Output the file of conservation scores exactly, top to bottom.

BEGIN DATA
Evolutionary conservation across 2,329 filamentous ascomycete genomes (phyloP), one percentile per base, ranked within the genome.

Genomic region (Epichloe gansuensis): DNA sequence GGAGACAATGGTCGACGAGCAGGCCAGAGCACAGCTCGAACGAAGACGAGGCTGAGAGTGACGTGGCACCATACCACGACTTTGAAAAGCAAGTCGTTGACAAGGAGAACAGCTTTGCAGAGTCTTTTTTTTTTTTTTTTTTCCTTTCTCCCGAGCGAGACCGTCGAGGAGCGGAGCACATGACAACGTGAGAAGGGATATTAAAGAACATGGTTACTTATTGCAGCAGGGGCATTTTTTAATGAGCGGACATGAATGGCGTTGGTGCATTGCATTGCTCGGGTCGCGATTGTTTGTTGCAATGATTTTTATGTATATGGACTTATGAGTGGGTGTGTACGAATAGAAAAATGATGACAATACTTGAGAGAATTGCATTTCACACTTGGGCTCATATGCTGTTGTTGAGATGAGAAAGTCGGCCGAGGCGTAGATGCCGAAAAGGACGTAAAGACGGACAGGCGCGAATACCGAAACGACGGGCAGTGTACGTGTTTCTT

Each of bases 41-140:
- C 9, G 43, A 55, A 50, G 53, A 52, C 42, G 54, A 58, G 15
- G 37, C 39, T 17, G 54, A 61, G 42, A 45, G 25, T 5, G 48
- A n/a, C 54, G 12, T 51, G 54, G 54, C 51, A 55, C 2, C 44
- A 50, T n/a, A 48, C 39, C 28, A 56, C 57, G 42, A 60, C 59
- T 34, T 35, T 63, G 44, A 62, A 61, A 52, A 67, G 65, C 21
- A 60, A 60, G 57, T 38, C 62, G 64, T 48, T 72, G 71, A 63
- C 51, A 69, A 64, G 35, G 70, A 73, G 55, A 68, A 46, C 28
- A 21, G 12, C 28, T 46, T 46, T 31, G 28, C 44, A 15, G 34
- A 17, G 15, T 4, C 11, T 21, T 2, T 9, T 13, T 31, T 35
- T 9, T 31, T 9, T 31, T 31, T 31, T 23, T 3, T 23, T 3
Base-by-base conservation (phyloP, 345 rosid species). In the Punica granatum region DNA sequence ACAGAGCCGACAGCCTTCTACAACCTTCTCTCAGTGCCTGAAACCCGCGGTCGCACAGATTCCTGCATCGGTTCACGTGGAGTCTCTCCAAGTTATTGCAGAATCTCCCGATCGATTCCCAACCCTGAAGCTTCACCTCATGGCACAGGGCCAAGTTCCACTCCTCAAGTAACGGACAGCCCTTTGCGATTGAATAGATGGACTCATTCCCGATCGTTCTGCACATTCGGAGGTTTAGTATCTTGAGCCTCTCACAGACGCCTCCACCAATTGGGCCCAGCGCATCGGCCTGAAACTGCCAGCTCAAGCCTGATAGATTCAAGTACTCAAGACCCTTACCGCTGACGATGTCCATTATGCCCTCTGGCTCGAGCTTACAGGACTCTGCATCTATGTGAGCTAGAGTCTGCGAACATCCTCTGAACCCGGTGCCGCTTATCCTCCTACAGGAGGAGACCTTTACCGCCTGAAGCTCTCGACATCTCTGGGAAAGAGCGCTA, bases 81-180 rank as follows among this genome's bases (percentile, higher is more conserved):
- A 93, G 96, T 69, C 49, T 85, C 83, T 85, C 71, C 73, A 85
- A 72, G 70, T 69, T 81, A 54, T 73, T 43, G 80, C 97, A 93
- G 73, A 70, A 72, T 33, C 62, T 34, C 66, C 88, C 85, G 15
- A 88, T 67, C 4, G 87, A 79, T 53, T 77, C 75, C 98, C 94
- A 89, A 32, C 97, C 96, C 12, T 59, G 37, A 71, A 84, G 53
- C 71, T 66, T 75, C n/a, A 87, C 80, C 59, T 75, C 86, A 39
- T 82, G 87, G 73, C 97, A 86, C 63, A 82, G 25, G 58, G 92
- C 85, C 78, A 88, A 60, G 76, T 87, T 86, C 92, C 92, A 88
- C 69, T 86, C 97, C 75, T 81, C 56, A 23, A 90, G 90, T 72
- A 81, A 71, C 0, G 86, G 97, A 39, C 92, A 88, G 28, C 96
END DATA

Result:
Evolutionary conservation across 2,329 filamentous ascomycete genomes (phyloP), one percentile per base, ranked within the genome.

Genomic region (Epichloe gansuensis): DNA sequence GGAGACAATGGTCGACGAGCAGGCCAGAGCACAGCTCGAACGAAGACGAGGCTGAGAGTGACGTGGCACCATACCACGACTTTGAAAAGCAAGTCGTTGACAAGGAGAACAGCTTTGCAGAGTCTTTTTTTTTTTTTTTTTTCCTTTCTCCCGAGCGAGACCGTCGAGGAGCGGAGCACATGACAACGTGAGAAGGGATATTAAAGAACATGGTTACTTATTGCAGCAGGGGCATTTTTTAATGAGCGGACATGAATGGCGTTGGTGCATTGCATTGCTCGGGTCGCGATTGTTTGTTGCAATGATTTTTATGTATATGGACTTATGAGTGGGTGTGTACGAATAGAAAAATGATGACAATACTTGAGAGAATTGCATTTCACACTTGGGCTCATATGCTGTTGTTGAGATGAGAAAGTCGGCCGAGGCGTAGATGCCGAAAAGGACGTAAAGACGGACAGGCGCGAATACCGAAACGACGGGCAGTGTACGTGTTTCTT

Each of bases 41-140:
- C 9, G 43, A 55, A 50, G 53, A 52, C 42, G 54, A 58, G 15
- G 37, C 39, T 17, G 54, A 61, G 42, A 45, G 25, T 5, G 48
- A n/a, C 54, G 12, T 51, G 54, G 54, C 51, A 55, C 2, C 44
- A 50, T n/a, A 48, C 39, C 28, A 56, C 57, G 42, A 60, C 59
- T 34, T 35, T 63, G 44, A 62, A 61, A 52, A 67, G 65, C 21
- A 60, A 60, G 57, T 38, C 62, G 64, T 48, T 72, G 71, A 63
- C 51, A 69, A 64, G 35, G 70, A 73, G 55, A 68, A 46, C 28
- A 21, G 12, C 28, T 46, T 46, T 31, G 28, C 44, A 15, G 34
- A 17, G 15, T 4, C 11, T 21, T 2, T 9, T 13, T 31, T 35
- T 9, T 31, T 9, T 31, T 31, T 31, T 23, T 3, T 23, T 3
Base-by-base conservation (phyloP, 345 rosid species). In the Punica granatum region DNA sequence ACAGAGCCGACAGCCTTCTACAACCTTCTCTCAGTGCCTGAAACCCGCGGTCGCACAGATTCCTGCATCGGTTCACGTGGAGTCTCTCCAAGTTATTGCAGAATCTCCCGATCGATTCCCAACCCTGAAGCTTCACCTCATGGCACAGGGCCAAGTTCCACTCCTCAAGTAACGGACAGCCCTTTGCGATTGAATAGATGGACTCATTCCCGATCGTTCTGCACATTCGGAGGTTTAGTATCTTGAGCCTCTCACAGACGCCTCCACCAATTGGGCCCAGCGCATCGGCCTGAAACTGCCAGCTCAAGCCTGATAGATTCAAGTACTCAAGACCCTTACCGCTGACGATGTCCATTATGCCCTCTGGCTCGAGCTTACAGGACTCTGCATCTATGTGAGCTAGAGTCTGCGAACATCCTCTGAACCCGGTGCCGCTTATCCTCCTACAGGAGGAGACCTTTACCGCCTGAAGCTCTCGACATCTCTGGGAAAGAGCGCTA, bases 81-180 rank as follows among this genome's bases (percentile, higher is more conserved):
- A 93, G 96, T 69, C 49, T 85, C 83, T 85, C 71, C 73, A 85
- A 72, G 70, T 69, T 81, A 54, T 73, T 43, G 80, C 97, A 93
- G 73, A 70, A 72, T 33, C 62, T 34, C 66, C 88, C 85, G 15
- A 88, T 67, C 4, G 87, A 79, T 53, T 77, C 75, C 98, C 94
- A 89, A 32, C 97, C 96, C 12, T 59, G 37, A 71, A 84, G 53
- C 71, T 66, T 75, C n/a, A 87, C 80, C 59, T 75, C 86, A 39
- T 82, G 87, G 73, C 97, A 86, C 63, A 82, G 25, G 58, G 92
- C 85, C 78, A 88, A 60, G 76, T 87, T 86, C 92, C 92, A 88
- C 69, T 86, C 97, C 75, T 81, C 56, A 23, A 90, G 90, T 72
- A 81, A 71, C 0, G 86, G 97, A 39, C 92, A 88, G 28, C 96